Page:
Date of Award
Master of Arts
Charlotte Bronte's Jane Eyre is upheld by feminist critics as a revolutionary tract that expresses strong sympathy for the powerless and condemns the brutality of colonialism, the harmfulness of upper-class exploitation, and the suppression of women within the Victorian patriarchal home. It is viewed as Bronte's attempt to liberate women from the Victorian patriarchal bourgeois ideology that enslaved and repressed their basic flesh and blood character, silencing them into asexual, passive, and domestic "Angels in the House." The assertion of women's right to work, intellectual freedom, and economic independence through the ethics of education, hard work, and autonomy and an eschewal of high-class idleness are said to lie at the heart of this inspiring tale.;And finally, Jane's behavior is viewed as a classic instance of the revolted slave bursting her bonds of oppression and taking the dangerous position of celebrating individual freedom from the point of view of women, the working class, and slaves. However, if these were Bronte's original intentions, they get subverted through the course of the narrative, and Jane's movement from feminine anger to feminine acceptance of the masculine order, from low-class sympathy to low-class repudiation, and from black to white seems conclusive. Thus, despite feminist assertions, Jane Eyre concludes with the reaffirmation of white, upper-class, Christian male ideology within the Victorian British home, society, and Empire making it vulnerable to criticisms of racism, classism, and sexism.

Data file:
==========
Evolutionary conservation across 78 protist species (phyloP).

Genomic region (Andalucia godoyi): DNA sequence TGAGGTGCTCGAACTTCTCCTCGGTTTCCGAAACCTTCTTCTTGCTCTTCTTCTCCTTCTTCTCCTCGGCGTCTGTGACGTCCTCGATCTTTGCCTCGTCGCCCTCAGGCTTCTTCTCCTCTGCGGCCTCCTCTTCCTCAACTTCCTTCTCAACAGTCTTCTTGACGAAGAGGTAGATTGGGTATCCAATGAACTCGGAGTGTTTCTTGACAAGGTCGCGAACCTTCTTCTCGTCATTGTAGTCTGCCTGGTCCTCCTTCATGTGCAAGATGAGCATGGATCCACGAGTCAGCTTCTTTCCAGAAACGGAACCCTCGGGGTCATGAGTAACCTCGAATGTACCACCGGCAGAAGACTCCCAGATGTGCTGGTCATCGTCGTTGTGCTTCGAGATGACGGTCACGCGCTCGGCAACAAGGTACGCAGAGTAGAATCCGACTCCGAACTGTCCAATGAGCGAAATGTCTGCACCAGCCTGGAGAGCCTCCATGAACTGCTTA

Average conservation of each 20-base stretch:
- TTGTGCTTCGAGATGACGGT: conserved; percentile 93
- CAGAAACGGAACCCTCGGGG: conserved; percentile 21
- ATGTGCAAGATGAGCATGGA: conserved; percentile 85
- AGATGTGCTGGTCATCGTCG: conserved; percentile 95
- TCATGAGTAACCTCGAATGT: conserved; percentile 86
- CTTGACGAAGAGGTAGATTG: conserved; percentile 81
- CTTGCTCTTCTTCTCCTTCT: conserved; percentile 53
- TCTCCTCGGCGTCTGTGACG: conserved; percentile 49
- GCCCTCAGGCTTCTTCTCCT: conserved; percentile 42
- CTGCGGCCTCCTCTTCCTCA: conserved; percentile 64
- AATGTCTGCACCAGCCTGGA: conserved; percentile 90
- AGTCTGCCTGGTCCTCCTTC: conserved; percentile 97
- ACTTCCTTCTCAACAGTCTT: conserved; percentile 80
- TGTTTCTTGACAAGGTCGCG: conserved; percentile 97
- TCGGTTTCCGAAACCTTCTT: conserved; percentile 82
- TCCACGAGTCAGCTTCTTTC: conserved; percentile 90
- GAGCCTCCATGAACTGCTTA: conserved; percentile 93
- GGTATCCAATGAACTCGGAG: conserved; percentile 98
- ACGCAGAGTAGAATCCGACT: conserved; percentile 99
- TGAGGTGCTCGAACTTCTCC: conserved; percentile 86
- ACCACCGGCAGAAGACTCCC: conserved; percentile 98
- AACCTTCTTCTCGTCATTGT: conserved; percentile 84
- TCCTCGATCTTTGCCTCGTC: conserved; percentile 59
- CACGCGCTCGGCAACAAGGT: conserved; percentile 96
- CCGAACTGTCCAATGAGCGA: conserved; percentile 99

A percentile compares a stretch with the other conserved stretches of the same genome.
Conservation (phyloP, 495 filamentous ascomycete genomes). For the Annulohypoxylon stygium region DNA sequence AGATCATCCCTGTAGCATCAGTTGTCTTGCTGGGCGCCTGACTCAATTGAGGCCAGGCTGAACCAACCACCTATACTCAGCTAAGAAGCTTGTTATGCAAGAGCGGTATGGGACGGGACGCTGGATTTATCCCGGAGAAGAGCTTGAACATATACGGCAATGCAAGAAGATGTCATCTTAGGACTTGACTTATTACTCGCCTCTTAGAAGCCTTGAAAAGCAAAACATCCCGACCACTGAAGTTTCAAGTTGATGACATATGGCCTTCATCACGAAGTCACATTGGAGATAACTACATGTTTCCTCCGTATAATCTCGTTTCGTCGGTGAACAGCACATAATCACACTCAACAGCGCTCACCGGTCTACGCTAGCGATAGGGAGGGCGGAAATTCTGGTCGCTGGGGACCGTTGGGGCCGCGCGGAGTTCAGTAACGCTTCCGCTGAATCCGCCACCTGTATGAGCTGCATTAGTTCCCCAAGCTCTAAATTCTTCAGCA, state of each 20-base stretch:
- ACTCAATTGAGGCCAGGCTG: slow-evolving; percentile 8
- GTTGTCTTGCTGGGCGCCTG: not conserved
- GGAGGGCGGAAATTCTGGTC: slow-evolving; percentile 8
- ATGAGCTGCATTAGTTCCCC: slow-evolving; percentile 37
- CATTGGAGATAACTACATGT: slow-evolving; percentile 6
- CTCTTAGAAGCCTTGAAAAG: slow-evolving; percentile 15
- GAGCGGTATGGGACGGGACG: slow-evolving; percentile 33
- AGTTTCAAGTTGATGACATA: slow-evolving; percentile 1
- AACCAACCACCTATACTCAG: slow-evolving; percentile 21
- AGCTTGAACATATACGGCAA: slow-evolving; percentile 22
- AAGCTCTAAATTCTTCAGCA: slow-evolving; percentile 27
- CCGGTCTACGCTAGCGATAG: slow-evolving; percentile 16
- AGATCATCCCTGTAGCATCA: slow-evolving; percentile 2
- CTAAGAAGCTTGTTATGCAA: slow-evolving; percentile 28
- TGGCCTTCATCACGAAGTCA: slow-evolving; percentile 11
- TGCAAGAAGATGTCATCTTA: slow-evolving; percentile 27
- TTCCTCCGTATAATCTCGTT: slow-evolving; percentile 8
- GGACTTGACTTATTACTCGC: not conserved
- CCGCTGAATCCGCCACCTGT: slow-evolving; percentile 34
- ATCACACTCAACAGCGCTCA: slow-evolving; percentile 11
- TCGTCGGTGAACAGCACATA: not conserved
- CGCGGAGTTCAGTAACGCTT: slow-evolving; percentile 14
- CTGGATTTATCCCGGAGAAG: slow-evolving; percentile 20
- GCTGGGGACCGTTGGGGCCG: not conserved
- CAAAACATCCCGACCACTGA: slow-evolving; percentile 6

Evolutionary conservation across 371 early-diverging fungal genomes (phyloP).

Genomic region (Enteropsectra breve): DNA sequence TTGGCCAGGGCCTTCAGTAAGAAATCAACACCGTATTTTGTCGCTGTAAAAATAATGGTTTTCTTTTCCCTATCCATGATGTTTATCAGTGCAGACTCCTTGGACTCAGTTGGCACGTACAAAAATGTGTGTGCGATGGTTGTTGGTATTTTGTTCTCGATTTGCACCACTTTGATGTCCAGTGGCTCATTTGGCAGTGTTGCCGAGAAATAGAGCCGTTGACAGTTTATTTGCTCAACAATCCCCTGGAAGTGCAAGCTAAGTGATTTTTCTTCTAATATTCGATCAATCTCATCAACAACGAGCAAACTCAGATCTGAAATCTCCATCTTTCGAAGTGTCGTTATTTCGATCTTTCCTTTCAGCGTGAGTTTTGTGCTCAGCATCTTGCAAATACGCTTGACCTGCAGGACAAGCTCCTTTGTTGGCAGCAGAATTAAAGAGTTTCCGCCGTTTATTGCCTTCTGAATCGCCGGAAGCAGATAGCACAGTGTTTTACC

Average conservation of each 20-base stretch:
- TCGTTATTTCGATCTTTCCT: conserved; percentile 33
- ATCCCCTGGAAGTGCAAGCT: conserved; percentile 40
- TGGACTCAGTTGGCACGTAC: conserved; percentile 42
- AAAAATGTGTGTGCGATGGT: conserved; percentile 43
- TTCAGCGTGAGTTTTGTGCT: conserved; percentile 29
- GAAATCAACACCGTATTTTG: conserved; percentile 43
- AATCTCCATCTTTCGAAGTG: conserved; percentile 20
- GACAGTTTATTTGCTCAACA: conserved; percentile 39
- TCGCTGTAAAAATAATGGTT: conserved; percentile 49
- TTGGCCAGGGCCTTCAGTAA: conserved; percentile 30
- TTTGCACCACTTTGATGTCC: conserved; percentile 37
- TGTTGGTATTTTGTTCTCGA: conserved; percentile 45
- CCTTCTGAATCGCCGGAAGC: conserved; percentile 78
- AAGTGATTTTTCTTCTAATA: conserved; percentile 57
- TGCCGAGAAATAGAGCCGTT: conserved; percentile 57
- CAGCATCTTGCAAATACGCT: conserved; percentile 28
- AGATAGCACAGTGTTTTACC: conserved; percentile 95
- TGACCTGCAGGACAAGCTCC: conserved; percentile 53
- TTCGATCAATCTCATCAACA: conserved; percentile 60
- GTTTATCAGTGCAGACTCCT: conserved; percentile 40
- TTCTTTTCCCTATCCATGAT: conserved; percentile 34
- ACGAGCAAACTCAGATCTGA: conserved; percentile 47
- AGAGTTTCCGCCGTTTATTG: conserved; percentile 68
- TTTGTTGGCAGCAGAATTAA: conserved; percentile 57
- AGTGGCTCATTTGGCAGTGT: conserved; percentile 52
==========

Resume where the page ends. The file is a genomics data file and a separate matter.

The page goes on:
Digital Repository @ Iowa State University, http://lib.dr.iastate.edu/
Parashar, Sangeeta, ""Not fit to associate with me": contradictions of race, class, and gender in Charlotte Brontë's Jane Eyre" (1999). Retrospective Theses and Dissertations. 16147.